Securing the Bag: Rimowa, Tumi, Away

Wheelie Luggage Gone Luxury

  • Text: Olivia Whittick

If 2018 was the year of the grifter—of flighty, expert scammers on the run, exposed, condemned, celebrated, arrested—it was perhaps not coincidentally located amidst the era of the creative director. The rolling suitcase feels tethered to the title, an inscrutable role many of the young men at 2018’s Hypefest told writer Cam Wolf they aspire to, no doubt standing near the event’s Rimowa x Off-White luggage carousel pop-up. No one knows what a creative director really does, but we assume it’s a life of many pit-stops. International linking, building, directing of creative stuff. It doesn’t matter what you do—it matters that you appear busy, that you have places to be, that you move. The rolling suitcase is the product embodiment of mobility.

At a point in history when movement is particularly restricted, monitored, and controlled, to travel freely (or even to indicate through fashion that you might have plans to) is in many ways a display of that privilege. It’s logical then that, even when you are nowhere near an airport or entry-point, a suitcase becomes again, a more meaningful marker of status. The sleek hard-case rolling suitcase is the accessory equivalent of a valid passport, and the investment into luxury travel bags aims to project frequency of flight. The rolling suitcase says, “I’m going places.” More precisely, it says, “I can.”

The recent conversion of luggage into coveted luxury good feels like a throwback, fittingly to the decade when Rimowa became available en mass, in the early days of passenger aviation, when air travel was peak-glamour. The travelling salesman, cosmopolitan businessman, or the Catch Me If You Can scammer waltzing through security points to a Frank Sinatra score. Before air travel, there was train travel, an industry in which Louis Vuitton secured its bag with trunks and hard cases easy to store at the front of carriages, in square-shaped cabooses. Ironically, considering how typically unglamorous stations and airports feel, many logos and luxury houses began with luggage, as Haley Mlotek recounts.

Original Rollaboard patent, 1989, Virgil Abloh's Rimowa collaboration, Robert Plath with his Rollaboard luggage.

When aviation took over from land travel and airports became increasingly expansive, it was no longer convenient to carry a suitcase by a handle, with no individualized coachman or bell-boy to escort you all the way. In the 1970s, Bernard Sadow had the idea to attach wheels and a pull-strap to a suitcase, and eventually, over a decade later, pilot Robert Plath popularized the “Rollaboard” by turning other pilots and flight attendants onto his invention. Ironically, given that the wheeling suitcase seems now particularly fashionable in menswear, Sadow believes rolling luggage didn’t take off sooner because men had a hard time accepting the help of wheels. “It was a very macho thing,” said Sadow about the aversion.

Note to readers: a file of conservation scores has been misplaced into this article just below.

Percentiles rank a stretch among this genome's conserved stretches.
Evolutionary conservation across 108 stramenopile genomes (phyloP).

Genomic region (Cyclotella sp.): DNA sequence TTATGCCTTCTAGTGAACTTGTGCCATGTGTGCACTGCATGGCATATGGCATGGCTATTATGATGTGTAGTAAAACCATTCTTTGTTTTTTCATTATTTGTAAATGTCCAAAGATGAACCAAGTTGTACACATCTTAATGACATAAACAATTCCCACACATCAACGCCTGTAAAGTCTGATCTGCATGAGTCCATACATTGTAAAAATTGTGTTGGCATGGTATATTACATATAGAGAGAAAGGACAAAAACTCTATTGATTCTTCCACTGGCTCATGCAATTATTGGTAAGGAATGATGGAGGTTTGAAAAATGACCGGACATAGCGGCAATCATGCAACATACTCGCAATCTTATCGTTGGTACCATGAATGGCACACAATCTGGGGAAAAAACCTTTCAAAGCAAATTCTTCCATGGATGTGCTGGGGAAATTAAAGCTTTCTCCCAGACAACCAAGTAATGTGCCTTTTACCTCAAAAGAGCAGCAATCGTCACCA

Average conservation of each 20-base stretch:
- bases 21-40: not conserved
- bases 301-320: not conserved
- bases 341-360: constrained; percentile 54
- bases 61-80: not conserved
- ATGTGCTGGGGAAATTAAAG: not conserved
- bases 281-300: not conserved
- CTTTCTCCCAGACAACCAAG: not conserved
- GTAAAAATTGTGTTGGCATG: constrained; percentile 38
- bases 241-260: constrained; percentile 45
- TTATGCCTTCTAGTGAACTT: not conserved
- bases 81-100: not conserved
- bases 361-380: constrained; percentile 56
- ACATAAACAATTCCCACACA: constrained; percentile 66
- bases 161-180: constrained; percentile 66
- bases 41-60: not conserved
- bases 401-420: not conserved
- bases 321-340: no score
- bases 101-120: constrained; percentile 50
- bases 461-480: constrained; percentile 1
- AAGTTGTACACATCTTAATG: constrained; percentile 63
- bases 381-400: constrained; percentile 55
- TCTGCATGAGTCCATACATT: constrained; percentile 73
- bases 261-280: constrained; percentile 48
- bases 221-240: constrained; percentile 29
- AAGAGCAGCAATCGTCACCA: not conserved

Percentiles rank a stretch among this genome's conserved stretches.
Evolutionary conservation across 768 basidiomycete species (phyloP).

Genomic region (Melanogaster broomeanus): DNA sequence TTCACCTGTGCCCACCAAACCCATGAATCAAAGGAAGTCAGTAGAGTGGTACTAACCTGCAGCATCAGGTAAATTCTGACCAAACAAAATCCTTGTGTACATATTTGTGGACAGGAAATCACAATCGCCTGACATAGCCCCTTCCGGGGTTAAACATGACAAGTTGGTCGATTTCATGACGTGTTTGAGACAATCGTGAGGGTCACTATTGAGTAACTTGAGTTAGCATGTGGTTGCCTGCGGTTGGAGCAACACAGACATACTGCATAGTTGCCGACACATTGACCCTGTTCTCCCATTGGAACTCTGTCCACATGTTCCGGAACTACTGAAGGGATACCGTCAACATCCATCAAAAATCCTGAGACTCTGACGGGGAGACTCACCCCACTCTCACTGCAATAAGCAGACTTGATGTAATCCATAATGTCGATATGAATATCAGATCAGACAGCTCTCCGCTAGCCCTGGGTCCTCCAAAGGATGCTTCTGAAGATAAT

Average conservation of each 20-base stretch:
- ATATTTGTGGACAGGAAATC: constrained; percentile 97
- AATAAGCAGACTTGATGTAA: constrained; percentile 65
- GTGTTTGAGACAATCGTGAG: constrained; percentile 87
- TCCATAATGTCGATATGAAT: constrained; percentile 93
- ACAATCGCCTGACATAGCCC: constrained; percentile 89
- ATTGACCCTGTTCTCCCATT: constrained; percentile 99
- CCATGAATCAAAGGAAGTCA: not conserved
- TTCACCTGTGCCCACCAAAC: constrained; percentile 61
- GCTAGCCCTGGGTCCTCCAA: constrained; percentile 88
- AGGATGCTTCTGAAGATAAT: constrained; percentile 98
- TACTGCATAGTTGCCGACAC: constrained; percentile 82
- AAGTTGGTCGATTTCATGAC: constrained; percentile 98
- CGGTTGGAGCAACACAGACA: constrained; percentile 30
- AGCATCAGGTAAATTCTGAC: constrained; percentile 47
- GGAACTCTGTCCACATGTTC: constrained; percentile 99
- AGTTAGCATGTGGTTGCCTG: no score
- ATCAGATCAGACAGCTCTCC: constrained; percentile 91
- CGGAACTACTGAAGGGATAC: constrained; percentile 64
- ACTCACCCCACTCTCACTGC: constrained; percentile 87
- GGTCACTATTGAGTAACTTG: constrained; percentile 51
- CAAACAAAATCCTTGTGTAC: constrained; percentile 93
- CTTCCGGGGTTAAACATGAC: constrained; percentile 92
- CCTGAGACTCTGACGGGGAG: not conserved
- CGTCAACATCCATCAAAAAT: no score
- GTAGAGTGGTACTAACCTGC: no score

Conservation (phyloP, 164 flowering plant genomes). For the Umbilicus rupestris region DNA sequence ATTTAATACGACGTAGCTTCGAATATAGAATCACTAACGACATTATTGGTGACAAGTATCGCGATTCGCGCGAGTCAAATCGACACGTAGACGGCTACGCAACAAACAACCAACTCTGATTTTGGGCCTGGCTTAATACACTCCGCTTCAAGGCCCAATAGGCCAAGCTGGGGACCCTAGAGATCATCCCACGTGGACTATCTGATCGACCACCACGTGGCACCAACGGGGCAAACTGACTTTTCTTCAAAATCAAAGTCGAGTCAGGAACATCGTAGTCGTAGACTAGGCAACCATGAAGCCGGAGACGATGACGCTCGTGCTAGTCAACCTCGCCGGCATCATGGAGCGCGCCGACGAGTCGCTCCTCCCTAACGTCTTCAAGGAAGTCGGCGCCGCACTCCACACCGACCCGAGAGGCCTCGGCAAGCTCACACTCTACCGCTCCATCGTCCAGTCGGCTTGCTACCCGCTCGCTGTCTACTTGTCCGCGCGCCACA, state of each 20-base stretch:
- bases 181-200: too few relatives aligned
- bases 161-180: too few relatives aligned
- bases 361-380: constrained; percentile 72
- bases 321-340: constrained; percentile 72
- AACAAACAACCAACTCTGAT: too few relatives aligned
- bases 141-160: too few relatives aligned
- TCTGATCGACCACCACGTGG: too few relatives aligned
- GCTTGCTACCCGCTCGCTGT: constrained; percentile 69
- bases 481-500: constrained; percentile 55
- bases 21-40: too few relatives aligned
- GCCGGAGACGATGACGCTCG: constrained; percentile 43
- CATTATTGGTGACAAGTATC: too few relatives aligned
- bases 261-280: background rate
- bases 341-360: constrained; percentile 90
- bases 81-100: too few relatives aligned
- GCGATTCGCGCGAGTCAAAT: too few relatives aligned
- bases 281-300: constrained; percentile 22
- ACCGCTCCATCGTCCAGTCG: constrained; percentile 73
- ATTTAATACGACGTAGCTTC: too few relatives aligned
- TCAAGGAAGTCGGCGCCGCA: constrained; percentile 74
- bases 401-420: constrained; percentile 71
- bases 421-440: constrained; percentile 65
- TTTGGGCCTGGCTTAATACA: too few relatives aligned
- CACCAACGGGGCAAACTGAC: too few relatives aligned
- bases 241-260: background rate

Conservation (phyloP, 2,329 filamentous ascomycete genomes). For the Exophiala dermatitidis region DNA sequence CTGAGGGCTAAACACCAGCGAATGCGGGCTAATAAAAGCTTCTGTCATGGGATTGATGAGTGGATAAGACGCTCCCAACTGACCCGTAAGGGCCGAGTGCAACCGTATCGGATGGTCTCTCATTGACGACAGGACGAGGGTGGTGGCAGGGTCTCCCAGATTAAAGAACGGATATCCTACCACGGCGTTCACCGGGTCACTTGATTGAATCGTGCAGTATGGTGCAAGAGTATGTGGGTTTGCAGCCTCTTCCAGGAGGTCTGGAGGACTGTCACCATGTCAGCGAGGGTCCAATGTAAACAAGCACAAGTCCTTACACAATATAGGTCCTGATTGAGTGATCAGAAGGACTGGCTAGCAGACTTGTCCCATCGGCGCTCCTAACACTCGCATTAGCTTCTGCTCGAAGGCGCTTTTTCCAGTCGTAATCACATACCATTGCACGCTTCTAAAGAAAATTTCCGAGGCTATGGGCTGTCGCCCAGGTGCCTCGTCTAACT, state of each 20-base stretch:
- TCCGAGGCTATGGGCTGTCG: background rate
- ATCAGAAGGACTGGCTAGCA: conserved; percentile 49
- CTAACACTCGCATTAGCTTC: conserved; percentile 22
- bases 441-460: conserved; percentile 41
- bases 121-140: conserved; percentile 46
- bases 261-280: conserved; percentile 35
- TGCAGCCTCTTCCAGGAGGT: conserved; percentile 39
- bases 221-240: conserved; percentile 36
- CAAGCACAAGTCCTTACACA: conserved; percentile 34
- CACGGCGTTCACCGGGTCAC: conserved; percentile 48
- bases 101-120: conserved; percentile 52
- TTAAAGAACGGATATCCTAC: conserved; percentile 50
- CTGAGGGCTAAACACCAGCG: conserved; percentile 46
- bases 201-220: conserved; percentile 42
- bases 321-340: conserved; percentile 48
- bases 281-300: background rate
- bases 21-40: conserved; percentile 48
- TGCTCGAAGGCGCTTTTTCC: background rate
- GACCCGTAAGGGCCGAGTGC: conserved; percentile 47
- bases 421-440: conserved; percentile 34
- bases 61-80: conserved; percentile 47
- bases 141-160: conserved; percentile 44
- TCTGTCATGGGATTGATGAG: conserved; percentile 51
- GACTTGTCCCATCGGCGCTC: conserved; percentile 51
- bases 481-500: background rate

To be macho today is much more about status and mobility than physical strength. Hilariously, something like the Off-White Rimowa might make the tween Off-White maniac feel somehow kind of suave, savvy. Maybe even just to wheel it out of the cul-de-sac and down to the 7-Eleven (or wherever today’s pre-teens go) feels cosmopolitan. A compact, wheeling suitcase is now representative of a contemporary lifestyle, a certain amount of hustle crossed with tech-bro efficiency, fashion luggage perceived to be filled with DJ equipment, nice sneakers, expensive deodorant, plans for collaboration, or simply stuffed full of new ideas.

A piece of luxury luggage is for those who live nowhere, for those who would sooner spend a month’s rent on a travel case than a fixed address. Brands like Tumi, whose “smart-bags” feature GPS locating devices, or Away, which comes perfectly-sized to carry on, and includes a portable battery to charge electronic devices, point to the age of the “digital nomad,” the neo-travelling salesman. It’s a moment of lean-in precarity, in which living out of your luggage—permanently lodged at a hotel or live-in work-space facility like Roam which ensures a neat, uncomplicated Sims life—is increasingly aspirational. (A large majority of the mobile nomads are men who’ve drifted out of tech hubs). Away has relied on influencer marketing to propel their popularity, paring-down the physical necessities of the digital human. When you exist most primarily as an avatar, what do you really need? In the post-KonMari, post-social media model of luxury, it becomes less about style of dress and more about style of life. As Marie Kondo says, “The question of what you want to own is actually the question of how you want to live your life.”

Olivia Whittick is an editor at SSENSE. She is also managing editor at Editorial Magazine.

  • Text: Olivia Whittick